DNA kits are expected to be one of the hottest gifts this Christmas season. Many people will go one step further and send the raw data from their kit results to a third party lab that offers to reveal even more about your genetic risks for certain diseases.
For a few extra bucks, one Dallas man sent off his data and the results he got back, weren't only scary, they were wrong.
When radiologist resident Dr. Joshua Clayton got his test results back from a popular DNA testing kit, he said didn't think much of them because they were negative and everything seemed fine.
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Then, he said, he bought one for his father and the two decided to send their raw results to a third party company that crosschecked for genetic varations linked to diseases.
"For five bucks, I thought it was interesting," Clayton said.
The third party lab would run his raw data through a database of research to see if he had a gene variant linked to disease and the result came back postiive.
It told him he had a mutation linked to Lynch Syndome, a genetic disorder that leads to potentially deadly cancers at an early age.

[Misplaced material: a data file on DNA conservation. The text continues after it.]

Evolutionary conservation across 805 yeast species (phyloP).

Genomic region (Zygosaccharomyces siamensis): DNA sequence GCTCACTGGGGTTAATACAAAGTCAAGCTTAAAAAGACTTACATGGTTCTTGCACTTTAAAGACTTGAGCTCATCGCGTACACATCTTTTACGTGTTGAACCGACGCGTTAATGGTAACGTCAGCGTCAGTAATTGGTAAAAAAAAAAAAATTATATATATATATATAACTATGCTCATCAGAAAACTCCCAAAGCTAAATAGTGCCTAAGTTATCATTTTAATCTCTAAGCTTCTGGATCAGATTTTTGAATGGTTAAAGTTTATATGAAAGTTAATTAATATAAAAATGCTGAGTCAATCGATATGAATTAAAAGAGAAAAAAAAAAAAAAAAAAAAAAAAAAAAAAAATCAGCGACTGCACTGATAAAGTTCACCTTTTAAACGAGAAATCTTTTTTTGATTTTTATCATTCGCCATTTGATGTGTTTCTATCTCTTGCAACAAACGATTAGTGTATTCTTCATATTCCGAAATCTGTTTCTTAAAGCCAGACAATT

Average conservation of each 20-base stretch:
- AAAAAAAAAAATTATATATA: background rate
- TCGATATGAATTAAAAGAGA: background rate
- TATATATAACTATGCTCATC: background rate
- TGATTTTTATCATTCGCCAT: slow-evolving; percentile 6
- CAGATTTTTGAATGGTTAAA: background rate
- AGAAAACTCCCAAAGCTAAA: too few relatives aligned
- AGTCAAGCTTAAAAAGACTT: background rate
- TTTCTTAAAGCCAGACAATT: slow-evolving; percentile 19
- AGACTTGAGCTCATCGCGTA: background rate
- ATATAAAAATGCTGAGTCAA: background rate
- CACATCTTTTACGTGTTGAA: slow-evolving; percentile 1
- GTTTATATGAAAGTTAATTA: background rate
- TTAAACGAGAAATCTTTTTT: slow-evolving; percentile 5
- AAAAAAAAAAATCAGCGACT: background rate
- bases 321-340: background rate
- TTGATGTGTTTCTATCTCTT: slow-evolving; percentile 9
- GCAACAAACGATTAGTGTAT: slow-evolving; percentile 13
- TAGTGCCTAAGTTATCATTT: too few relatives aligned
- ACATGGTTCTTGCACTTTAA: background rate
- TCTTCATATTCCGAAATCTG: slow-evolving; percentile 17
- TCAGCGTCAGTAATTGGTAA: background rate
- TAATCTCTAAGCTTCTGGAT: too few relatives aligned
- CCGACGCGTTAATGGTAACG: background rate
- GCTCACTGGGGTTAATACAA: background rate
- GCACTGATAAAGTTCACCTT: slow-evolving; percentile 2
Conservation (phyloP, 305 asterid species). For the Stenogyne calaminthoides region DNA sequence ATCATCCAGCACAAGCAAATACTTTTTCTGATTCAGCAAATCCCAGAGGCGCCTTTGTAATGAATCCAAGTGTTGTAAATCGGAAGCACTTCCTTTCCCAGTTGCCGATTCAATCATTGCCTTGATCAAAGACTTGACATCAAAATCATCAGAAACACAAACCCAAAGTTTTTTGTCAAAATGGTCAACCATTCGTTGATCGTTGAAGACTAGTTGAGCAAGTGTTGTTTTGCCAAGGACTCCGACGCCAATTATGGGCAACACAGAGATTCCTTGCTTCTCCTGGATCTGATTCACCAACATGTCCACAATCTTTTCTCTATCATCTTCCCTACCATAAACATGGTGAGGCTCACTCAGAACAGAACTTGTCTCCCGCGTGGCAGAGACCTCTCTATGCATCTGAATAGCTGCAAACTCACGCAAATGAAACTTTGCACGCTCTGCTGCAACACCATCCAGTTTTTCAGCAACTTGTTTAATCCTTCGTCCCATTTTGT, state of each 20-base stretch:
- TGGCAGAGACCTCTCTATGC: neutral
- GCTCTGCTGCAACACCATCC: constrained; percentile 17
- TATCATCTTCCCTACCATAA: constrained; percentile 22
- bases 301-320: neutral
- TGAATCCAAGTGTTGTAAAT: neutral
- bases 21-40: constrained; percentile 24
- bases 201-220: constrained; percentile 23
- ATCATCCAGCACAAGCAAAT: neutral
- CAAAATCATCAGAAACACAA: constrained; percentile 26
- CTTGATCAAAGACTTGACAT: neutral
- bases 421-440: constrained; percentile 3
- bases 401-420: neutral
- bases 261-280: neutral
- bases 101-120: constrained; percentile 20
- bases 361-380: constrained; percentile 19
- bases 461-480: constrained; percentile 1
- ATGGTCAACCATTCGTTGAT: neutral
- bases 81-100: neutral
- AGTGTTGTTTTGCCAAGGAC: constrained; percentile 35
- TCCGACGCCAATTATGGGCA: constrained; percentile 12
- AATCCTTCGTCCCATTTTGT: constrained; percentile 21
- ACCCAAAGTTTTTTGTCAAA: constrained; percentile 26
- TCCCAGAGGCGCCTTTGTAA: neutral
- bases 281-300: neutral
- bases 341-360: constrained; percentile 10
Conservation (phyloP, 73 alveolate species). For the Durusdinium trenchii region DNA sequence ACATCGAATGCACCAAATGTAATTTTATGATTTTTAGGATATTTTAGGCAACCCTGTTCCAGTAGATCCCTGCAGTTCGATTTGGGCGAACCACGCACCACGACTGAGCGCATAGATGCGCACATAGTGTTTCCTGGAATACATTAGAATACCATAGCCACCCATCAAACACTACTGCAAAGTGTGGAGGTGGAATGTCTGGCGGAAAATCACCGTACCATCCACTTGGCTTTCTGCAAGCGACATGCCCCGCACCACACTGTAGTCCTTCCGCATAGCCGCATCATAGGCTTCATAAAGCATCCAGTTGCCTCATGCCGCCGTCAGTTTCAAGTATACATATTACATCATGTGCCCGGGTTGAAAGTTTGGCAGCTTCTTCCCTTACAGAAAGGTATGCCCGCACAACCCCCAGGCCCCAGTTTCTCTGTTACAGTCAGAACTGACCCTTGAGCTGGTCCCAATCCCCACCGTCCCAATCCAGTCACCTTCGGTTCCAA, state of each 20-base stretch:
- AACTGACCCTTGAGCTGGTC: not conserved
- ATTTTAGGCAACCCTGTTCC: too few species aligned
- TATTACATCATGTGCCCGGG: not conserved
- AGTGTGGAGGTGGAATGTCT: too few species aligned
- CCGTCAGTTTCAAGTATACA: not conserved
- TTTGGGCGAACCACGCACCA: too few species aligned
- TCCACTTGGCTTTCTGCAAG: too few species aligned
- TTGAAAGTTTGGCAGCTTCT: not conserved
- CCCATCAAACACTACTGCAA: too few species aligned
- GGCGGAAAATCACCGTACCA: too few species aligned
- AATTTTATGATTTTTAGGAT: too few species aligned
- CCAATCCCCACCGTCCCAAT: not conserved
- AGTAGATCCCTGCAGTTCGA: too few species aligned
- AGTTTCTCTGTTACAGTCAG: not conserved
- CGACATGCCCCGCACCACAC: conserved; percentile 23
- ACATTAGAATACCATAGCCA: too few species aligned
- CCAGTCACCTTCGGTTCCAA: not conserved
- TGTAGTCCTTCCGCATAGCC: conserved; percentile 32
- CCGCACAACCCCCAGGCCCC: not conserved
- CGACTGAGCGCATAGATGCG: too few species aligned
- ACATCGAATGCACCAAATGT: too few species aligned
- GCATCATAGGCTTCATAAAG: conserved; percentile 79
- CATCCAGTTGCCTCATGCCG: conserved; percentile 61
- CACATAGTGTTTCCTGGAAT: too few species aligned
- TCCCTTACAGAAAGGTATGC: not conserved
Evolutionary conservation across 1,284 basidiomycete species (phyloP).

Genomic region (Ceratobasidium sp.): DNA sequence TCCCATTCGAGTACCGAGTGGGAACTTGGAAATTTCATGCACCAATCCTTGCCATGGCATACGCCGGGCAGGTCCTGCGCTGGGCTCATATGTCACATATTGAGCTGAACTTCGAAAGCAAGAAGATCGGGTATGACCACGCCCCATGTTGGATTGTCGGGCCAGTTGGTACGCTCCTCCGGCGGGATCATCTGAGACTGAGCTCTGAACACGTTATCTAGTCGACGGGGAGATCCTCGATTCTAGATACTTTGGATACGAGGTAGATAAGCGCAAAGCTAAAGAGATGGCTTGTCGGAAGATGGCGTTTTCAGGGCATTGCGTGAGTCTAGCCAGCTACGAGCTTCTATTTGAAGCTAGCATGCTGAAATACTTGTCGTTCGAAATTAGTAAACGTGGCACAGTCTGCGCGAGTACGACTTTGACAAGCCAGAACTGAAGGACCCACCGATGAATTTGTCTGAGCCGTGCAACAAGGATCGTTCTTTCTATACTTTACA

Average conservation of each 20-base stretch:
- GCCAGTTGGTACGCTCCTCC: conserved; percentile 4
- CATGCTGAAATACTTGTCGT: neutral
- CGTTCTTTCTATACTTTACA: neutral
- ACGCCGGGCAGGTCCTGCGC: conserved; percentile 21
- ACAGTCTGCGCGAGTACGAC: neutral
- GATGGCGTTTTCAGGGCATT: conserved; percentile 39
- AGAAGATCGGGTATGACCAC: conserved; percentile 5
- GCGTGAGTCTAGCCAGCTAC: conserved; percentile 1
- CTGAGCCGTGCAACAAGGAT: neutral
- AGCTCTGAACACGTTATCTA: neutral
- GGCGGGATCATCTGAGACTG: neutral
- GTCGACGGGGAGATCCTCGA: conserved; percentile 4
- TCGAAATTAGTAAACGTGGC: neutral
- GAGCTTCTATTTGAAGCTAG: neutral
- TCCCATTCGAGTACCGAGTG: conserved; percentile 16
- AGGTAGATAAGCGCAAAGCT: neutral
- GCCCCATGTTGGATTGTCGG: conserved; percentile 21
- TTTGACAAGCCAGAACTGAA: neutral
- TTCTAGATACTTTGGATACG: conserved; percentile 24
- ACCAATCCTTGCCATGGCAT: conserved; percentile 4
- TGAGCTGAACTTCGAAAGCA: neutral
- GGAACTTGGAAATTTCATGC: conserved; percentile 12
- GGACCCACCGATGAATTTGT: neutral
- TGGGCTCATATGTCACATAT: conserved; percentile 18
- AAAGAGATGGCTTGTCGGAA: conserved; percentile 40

"It was scary to think I might have something I have to act on for the rest of my life. It prompts all these questions, like, 'Do I have a low-level cancer now that I don't know about?'"
In search of a Lynch Syndrome expert, he went to Dr. Theo Ross, director of the cancer genetics program at UT Southwestern.
"Normally, when we get one of these tests, we take them and put them in the shredder and do a real test because we have yet to do a clinical test. That's what we do," Ross said.
The clinical test found Clayton did not have the potentinally cancer-causing gene mutation that would have changed his life.
"I was very relieved. Obviously, it means I don't have to go through all those screenings," Clayton said.
"I think awareness of genetics is great," said Ross, who says all of the consumer DNA testing kit companies have done a good job at bringing attention to genetics.
However, she added, "It's not a health test. It's not going to tell you your predispositions to diseases."
Dr. Ross warned that consumers don't realize their results from popular DNA kits aren't conclusive.
She said you should take them with, "more than a grain of salt, a bag of salt."
She also warned the DNA tests might keep people who should see a doctor from taking that first step.
"Ninety-eight percent of poeple who don't have cancer, but have one of these mutations that should be followed, don't know that," she said. "There are so many people out there that need to have a genetic analysis and don't know that."
A comprehensive DNA test from a certified lab, like the one Ross uses, costs $250.
Ross suggested that if you're truly curious abour your genetic risk for disease, you should see a genetic counselor.
Go to www.nsgc.org and click on "find a genetic counselor" to find one in your area.